Seven Unbreakable Baseball Records

by J. M. Pressley
First published: May 24, 2010

Baseball has had a rich history of seemingly unattainable records. Here are seven all but guaranteed to remain unbroken.

When Babe Ruth retired in 1935, he owned most of the power-hitting records. Among those records were two that many thought might never be broken: 60 home runs in a season, and 714 career homers. Time and steroids have proven the naysayers wrong on both counts.

There's another much more obscure home run record, however, that has stood for over a century. The owner: Hall of Famer Jesse Burkett, a diminutive outfielder nicknamed "The Crab," who hit 75 home runs over a 16-year career ending in 1905. For the era, 75 home runs is reasonably impressive. More impressively, Burkett scored 55 of those home runs inside the park. That's not hitting the ball over the fence and trotting the bases; Burkett had to sprint 360 feet to beat a throw home 55 times.

That's a record not likely to be broken in this century, either.

Baseball has had a rich history of seemingly unattainable records. Many have fallen. Some seem destined to be surpassed given enough time and games. Then there are these seven, which are all but guaranteed to endure.

Career Wins: 511 (Cy Young)

This number is why the award for the best pitcher in a season is named the Cy Young. By the end of his 22-year career, Young had won more games than any pitcher before—or since. It's been nearly a century, and the next closest competitor is fellow Hall of Famer Walter Johnson with 417 wins. Those are the only two human beings with 400-plus wins in the majors, making it one of the most exclusive sports clubs in history. To put this into proper perspective, a pitcher would have to average 20 wins a season for 20 years just to reach 400. The modern era's five-man rotation, career relievers, and pitch counts have collectively assured that Young's win total will never be surpassed. Incidentally, Cy Young also holds the record for most career losses at 316.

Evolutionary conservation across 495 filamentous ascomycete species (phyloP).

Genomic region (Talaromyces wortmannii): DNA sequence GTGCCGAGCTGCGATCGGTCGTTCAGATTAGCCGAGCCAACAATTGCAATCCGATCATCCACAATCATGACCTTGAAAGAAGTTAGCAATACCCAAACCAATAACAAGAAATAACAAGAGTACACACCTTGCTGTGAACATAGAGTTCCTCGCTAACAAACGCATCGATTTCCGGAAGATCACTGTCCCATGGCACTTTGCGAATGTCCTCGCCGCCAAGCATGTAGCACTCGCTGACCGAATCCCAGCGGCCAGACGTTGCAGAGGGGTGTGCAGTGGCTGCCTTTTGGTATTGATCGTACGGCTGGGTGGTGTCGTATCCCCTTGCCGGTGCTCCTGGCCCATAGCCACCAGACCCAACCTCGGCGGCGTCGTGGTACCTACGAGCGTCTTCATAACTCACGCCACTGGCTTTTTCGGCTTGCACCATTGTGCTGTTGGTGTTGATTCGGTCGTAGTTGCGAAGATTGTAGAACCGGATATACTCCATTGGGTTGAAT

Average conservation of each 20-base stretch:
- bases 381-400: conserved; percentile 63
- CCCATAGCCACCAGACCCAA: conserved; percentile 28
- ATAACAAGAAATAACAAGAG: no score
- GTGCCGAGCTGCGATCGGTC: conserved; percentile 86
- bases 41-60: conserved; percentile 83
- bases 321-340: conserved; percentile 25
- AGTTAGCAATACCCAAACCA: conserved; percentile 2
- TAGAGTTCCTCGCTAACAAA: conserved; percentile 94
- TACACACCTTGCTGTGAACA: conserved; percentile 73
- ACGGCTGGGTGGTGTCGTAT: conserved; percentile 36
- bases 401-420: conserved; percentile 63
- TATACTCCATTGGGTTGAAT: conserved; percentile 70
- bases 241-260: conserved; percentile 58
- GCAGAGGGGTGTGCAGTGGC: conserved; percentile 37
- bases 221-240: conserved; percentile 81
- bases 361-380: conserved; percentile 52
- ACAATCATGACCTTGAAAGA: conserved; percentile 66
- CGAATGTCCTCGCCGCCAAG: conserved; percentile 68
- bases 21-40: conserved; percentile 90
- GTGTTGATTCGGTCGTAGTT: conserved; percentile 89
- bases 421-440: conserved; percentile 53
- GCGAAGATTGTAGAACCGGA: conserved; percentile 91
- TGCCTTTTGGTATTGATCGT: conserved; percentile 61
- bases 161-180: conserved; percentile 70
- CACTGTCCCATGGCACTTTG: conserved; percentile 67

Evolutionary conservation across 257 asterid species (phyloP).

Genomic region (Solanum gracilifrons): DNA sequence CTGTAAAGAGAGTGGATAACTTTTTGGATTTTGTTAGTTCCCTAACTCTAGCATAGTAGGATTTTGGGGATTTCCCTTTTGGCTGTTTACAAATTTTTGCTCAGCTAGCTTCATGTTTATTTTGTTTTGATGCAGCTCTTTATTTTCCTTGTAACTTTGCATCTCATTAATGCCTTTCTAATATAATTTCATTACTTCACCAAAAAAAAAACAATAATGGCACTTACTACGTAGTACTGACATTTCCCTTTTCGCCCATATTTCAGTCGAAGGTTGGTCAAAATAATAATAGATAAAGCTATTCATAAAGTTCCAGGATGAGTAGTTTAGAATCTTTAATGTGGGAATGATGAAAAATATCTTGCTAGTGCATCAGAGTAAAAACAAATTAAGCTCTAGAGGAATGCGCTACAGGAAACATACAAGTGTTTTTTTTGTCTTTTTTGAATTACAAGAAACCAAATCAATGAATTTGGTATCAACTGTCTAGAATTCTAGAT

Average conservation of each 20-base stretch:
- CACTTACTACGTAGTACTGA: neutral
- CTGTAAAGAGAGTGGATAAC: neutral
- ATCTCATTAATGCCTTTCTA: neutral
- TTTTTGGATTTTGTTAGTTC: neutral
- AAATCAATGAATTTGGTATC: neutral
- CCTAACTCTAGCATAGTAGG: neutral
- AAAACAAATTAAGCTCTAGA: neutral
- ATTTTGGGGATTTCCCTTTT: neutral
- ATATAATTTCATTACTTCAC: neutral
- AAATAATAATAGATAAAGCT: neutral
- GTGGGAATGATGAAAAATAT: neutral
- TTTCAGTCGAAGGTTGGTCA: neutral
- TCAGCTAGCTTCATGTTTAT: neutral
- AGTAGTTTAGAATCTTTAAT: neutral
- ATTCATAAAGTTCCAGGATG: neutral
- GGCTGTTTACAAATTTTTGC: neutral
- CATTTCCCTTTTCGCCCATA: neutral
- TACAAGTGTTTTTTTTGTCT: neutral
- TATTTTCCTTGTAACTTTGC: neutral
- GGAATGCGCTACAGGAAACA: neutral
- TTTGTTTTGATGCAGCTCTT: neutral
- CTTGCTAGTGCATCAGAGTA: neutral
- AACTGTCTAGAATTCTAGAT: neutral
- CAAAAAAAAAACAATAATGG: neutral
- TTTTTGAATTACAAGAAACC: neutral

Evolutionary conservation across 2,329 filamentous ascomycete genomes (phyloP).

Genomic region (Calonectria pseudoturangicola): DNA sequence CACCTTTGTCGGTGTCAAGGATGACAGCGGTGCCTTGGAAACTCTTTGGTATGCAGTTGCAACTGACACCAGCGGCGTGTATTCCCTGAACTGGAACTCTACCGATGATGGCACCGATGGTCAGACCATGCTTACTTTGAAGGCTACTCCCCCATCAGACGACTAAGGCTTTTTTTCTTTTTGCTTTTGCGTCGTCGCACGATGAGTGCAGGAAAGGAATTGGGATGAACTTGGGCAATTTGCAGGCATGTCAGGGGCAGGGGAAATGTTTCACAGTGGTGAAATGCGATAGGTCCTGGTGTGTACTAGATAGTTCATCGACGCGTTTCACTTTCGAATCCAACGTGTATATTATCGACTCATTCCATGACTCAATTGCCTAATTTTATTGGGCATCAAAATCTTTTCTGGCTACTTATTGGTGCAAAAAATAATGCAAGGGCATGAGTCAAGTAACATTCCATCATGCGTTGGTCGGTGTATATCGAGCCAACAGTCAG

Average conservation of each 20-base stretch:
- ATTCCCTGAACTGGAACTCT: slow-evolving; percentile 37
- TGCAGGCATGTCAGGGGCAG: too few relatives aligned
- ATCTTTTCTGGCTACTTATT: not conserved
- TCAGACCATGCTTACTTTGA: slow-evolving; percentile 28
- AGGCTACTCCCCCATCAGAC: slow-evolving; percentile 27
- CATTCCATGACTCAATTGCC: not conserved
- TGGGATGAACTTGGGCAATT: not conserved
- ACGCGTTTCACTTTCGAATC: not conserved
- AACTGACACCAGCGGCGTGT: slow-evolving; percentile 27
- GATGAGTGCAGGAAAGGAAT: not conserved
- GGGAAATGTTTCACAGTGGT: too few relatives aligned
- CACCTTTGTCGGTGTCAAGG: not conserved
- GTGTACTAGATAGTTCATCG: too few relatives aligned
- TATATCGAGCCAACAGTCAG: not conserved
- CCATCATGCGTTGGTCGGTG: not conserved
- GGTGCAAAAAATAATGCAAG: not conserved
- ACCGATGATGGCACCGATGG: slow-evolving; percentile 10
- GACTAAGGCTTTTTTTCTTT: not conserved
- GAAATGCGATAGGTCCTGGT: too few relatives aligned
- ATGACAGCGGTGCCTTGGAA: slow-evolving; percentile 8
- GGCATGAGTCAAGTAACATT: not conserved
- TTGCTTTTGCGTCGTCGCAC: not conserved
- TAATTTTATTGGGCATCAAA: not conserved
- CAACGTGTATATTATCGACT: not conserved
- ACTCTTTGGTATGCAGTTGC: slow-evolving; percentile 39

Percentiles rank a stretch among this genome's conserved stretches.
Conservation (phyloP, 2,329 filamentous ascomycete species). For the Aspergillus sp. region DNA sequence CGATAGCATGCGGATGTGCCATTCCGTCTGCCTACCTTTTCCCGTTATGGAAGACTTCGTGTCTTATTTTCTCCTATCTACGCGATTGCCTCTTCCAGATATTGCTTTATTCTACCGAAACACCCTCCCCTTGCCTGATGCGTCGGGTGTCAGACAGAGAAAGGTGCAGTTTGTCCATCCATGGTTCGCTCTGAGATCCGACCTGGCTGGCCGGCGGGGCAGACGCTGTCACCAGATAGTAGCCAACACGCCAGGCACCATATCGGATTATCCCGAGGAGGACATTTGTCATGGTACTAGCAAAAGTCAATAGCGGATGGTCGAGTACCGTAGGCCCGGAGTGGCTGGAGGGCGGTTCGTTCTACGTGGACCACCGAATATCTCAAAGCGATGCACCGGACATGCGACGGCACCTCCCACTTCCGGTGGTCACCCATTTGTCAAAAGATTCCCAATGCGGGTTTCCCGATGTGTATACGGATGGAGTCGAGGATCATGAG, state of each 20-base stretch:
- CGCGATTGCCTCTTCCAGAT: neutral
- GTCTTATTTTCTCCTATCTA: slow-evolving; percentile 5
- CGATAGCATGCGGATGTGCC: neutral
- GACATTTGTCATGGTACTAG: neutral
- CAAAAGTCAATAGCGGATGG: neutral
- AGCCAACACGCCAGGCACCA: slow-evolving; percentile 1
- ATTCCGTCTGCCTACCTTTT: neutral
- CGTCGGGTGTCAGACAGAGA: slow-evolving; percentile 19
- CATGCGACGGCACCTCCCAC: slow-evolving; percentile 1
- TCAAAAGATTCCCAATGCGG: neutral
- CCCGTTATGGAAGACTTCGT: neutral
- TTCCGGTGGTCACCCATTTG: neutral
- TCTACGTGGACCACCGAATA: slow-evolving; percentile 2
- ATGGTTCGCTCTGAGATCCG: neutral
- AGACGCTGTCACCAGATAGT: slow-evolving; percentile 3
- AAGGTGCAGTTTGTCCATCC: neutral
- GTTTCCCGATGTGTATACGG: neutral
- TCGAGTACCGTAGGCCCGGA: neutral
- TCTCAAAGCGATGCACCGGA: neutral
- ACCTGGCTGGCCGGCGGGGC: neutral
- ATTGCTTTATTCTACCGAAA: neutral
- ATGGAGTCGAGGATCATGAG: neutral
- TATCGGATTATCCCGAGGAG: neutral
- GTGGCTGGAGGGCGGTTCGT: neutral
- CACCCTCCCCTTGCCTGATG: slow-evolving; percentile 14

Complete Games: 749 (Cy Young)

Yes, it was an utterly different era. There is not one pitcher in the top 20 in this category who was born in the twentieth century. In the top 50, there are only seven pitchers born in 1900 or later. For all the reasons why no one will ever win more games than Cy Young, no one will ever pitch more complete games than him, either. Young averaged 34 complete games a season for his career. In comparison, a modern starter will typically make 34 starts at most in a season. Pretty sobering math for anyone wanting to break that record.

Shutouts: 110 (Walter Johnson)

Walter "Big Train" Johnson was perhaps the first power pitcher in baseball history. The scout who discovered Johnson in 1907 told the Washington Senators that the young man threw fastballs "so fast you can't see them." Ty Cobb said Johnson had "the most powerful arm ever turned loose in a ball park." It's hard to argue with the results. His 417 wins are second only to Cy Young; his 110 shutouts are a record that stands to this day. In September of 1908 alone, Johnson recorded three consecutive shutouts in four days against the New York Highlanders. Compare that to the top modern-era pitcher, Warren Spahn, who totaled 63 shutouts in his Hall of Fame career.

Career Batting Average: .366 (Ty Cobb)